There is a good side to this, if you aren’t willing to sit out the 150 years or so mathematicians are going to need to sort this all out. You can set out a symbol that makes sense to you, early on in your writing, and stick with it. If you find you don’t like it, you can switch to something else in your next paper and nobody will protest. If you figure out a good one, people may imitate you. If you figure out a really good one, people will change it just a tiny bit so that their usage drives you crazy. Life is like that.

Eric Weisstein’s Mathworld recommends using Z* for the nonnegative integers. I don’t happen to care for that. I usually associate superscript * symbols with some operations involving complex-valued numbers and with the duals of sets, neither of which is in play here. But it’s not like he’s wrong and I’m right. If I were forced to pick a symbol right now I’d probably give Z0+. And for the nonpositive itself — the negative integers and zero — Z0- presents itself. I fully understand there are people who would be driven stark raving mad by this. Maybe you have a better one. I’d believe that.

Let me close with something non-controversial.

These are some sets that are too important to go unmentioned. But they don’t get used much in the domain-and-range role I’ve been using as basis for these essays. They are, in the terrain of these essays, some rubble.

You know the rational numbers? They’re the things you can write as fractions: 1/2, 5/13, 32/7, -6/7, 0 (think about it). This is a quite useful set, although it doesn’t get used much for the domain or range of functions, at least not in the fields of mathematics I see. It gets abbreviated as Q, though. There’s an extra vertical stroke on the left side of the loop, just as a vertical stroke gets added to the C for complex-valued numbers. Why Q? Well, “R” is already spoken for, as we need it for the real numbers. The key here is that every rational number can be written as the quotient of one integer divided by another. So, this is the set of Quotients. This abbreviation we get thanks to Bourbaki, the same folks who gave us Z for integers. If it strikes you that the imaginary French mathematician Bourbaki used a lot of German words, all I can say is I think that might have been part of the fun of the Bourbaki project. (Well, and German mathematicians gave us many breakthroughs in the understanding of sets in the late 19th and early 20th centuries. We speak with their language because they spoke so well.)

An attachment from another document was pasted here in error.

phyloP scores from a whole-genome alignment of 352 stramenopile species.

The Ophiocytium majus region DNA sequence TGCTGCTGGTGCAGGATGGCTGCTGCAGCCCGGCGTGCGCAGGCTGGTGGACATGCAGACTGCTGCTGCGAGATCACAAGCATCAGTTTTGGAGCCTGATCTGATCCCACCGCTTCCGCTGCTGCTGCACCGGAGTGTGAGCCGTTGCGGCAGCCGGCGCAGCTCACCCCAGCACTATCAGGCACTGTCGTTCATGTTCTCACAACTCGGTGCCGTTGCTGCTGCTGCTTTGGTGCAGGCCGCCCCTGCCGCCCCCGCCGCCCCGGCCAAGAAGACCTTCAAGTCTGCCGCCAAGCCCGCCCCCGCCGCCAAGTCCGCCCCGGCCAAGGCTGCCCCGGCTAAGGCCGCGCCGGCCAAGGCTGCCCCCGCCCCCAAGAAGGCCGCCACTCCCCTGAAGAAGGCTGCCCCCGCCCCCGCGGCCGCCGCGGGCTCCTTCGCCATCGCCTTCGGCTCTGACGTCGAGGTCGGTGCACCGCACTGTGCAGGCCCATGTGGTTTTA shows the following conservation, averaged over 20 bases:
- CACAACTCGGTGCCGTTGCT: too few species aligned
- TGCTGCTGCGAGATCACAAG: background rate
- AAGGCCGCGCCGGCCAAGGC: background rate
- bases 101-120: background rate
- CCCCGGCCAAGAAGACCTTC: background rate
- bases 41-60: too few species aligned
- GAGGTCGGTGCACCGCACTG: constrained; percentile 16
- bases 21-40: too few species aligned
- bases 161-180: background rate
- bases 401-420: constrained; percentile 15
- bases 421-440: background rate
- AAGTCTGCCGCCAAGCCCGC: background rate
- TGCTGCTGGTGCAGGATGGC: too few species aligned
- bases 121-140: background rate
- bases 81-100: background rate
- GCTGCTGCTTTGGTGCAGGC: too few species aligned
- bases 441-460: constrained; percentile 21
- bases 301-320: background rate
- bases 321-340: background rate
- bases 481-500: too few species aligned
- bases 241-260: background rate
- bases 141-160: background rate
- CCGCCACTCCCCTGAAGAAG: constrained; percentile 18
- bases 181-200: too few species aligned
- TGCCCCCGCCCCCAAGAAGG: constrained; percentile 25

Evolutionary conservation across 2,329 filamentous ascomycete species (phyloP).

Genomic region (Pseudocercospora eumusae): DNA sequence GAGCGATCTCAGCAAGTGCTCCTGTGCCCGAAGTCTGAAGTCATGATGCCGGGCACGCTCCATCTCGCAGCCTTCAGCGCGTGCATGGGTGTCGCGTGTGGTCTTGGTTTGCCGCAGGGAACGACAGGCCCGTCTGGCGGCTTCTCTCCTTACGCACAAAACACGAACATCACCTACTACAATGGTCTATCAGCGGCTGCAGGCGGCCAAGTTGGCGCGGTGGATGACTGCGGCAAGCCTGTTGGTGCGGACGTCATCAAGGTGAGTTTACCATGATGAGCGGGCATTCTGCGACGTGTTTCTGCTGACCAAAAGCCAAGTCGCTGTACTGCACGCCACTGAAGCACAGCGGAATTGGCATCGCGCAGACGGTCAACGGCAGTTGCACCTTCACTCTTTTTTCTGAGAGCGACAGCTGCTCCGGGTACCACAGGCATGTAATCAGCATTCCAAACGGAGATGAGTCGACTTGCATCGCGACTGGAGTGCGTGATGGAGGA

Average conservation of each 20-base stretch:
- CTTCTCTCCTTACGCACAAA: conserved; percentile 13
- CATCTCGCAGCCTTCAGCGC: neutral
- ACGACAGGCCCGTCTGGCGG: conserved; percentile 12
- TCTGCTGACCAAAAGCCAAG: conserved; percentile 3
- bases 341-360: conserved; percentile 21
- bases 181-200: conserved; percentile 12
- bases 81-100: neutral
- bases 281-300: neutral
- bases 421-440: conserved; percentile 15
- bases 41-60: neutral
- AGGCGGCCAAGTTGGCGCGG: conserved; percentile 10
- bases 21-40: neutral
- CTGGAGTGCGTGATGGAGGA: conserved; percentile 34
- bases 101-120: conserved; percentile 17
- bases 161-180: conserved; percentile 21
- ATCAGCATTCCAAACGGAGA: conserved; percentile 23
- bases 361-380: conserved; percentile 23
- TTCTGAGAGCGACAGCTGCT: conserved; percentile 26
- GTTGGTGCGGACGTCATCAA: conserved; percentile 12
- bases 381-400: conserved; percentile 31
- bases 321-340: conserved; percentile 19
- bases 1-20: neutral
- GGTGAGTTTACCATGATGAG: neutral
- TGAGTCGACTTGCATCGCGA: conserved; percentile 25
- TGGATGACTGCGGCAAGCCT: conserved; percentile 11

If you’re comfortable with real numbers and with rational numbers, you know of irrational numbers. These are (most) square roots, and pi and e, and the golden ratio and a lot of cosines of angles. Strangely, there really isn’t any common shorthand name or common notation for the irrational numbers. If we need to talk about them, we have the shorthand “R \ Q”. This means “the real numbers except for the rational numbers”. Or we have the shorthand “Qc”. This means “everything except the rational numbers”. That “everything” carries the implication “everything in the real numbers”. The “c” in the superscript stands for “complement”, everything outside the set we’re talking about. These are ungainly, yes. And it’s a bit odd considering that most real numbers are irrational numbers. The rational numbers are a most ineffable cloud of dust the atmosphere of the real numbers.